We are not finished with this pandemic, or maybe I should say that the pandemic is not yet finished with us, but it sure feels as if most of us have moved on. Maybe it’s the amount of time that has passed since Covid-19 overwhelmed us, maybe it’s the pace of the vaccine rollout, or that nagging sense that masks and virtual meetings are now our new way of life. Whatever it is, we’ll never quite be the same, but we’re adjusting.
One thing we have to reacquaint ourselves with is our sense of community. It’s not that we lost it, but it went underground over the past year and we’ve had far less of those events and opportunities where we can nurture our sense of community and civic pride. One recent event that did my heart good was the community clean-up that took place on March 27.
I, along with City Council led by Councilman President Ed Bethea, coordinated with officials and students from Bridgeton Public Schools on the community-wide clean-up that saw some 85 people take part gathering and filling some 200 bags of trash (76 bags of recyclables) from all corners of the community. As gratifying as it was to have a cleaner community, I was especially taken with the students who took part in the Bridgeton Beautification Poster Contest to kick off the clean-up event.
Under the guidance of Public School Arts Supervisor Kerri Sullivan, these students took the time to think through what they wanted to express about their community and what beautification means from their perspective. The winning entries were provided by Iris Martinez from Quarter Mile Lane School; Mea Wagner, Josh Wagner, Jaelyn Lopez Diaz, and Noah Hughes from Broad Street School; Samantha Torres from Indian Avenue School; Lissandra Alavez from Cherry Street School; and Destiny Hughes and Harmony Hughes from Bridgeton High School. We were pleased to formally recognize these students at the April 20th Council meeting.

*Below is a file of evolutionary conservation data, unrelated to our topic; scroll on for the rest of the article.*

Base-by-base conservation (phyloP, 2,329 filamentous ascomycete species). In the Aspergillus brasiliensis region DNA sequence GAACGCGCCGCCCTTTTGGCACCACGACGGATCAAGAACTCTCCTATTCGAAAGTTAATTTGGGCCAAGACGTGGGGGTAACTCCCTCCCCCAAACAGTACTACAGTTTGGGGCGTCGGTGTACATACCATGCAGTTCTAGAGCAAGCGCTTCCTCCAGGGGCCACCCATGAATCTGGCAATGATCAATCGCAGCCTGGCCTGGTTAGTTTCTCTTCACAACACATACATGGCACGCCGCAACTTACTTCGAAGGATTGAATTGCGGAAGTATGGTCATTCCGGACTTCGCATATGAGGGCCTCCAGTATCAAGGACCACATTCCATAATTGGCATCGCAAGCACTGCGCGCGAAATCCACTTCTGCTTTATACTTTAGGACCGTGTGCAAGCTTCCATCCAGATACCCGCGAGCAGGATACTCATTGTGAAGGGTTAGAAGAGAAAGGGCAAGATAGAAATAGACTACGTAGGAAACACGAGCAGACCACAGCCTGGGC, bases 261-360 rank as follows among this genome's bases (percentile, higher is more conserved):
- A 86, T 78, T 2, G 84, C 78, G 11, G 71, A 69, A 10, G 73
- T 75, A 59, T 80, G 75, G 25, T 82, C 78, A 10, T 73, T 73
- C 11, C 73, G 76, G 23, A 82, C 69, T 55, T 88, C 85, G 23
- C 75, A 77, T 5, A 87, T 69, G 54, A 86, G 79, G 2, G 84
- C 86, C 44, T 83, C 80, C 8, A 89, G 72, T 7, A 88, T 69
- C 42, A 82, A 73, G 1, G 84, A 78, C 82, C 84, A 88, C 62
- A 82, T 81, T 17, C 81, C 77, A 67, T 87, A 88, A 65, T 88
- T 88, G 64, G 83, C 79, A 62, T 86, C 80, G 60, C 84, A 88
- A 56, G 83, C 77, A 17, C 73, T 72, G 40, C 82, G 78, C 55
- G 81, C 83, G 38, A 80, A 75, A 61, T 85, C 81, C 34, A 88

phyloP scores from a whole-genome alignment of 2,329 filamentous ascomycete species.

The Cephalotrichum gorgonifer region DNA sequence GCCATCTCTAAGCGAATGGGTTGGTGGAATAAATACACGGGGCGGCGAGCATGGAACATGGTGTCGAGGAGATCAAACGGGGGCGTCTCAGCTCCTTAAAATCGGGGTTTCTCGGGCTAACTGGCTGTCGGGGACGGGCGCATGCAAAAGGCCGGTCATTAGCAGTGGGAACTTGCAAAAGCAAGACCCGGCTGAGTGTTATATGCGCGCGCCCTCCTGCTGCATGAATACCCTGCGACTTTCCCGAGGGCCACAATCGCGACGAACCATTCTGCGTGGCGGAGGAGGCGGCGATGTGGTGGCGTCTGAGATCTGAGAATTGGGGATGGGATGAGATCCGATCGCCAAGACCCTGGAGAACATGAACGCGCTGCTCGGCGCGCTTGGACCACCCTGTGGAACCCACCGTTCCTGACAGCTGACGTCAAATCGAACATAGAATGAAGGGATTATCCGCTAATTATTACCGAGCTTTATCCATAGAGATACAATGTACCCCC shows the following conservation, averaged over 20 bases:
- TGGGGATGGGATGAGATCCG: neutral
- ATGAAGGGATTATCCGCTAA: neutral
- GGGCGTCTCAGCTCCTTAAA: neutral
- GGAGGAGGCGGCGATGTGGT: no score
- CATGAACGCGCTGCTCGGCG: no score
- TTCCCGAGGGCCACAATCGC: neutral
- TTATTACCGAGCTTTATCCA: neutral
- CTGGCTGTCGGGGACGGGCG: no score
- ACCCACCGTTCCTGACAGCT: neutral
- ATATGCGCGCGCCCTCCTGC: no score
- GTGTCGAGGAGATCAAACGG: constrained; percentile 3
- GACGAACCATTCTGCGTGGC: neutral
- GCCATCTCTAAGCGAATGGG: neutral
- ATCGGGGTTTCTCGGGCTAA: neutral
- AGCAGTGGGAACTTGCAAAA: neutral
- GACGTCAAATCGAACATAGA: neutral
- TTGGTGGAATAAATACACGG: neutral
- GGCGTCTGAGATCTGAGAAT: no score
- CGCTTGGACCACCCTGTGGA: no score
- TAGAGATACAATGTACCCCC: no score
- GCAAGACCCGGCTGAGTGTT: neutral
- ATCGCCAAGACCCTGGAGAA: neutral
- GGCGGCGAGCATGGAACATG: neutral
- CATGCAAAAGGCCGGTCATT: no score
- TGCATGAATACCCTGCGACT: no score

Having our young people help express what we need to accomplish gives us a big lift. It is the young who will inherit the community and having them participate in civic efforts such as a community clean-up will hopefully instill a sense of ownership, a seed best planted in the early years so it can germinate and bear fruit as they grow and become the leaders of tomorrow.
While everything is dependent on guidance from health officials, Bridgeton Main Street is planning a wine tasting event for later in the year. In addition, Main Street is working through plans for a holiday parade and a WinterFest event in conjunction with the holiday house tour.
As the weather heats up, we’re making preparations to have Zoo Camp within the limits and guidance set forth by public health officials. More generally, visitors to the park will be able to enjoy the zoo a little more than was possible last summer. While guidance could change, we’re planning to have fireworks on July 4th and the Splash Park is being readied for the hot weather.
As we emerge in fits and starts from the pandemic, we hope to see more and more of our youth engaged in healthy activities of all types in City Park. Since January, we have been working behind the scenes to support volunteers in the community as they provide outlets for youth whether it’s football, baseball, softball, kickball, or basketball. It’s a balancing act in terms of how to do it safely and while we won’t always get it right, we will learn as we go. But it’s time.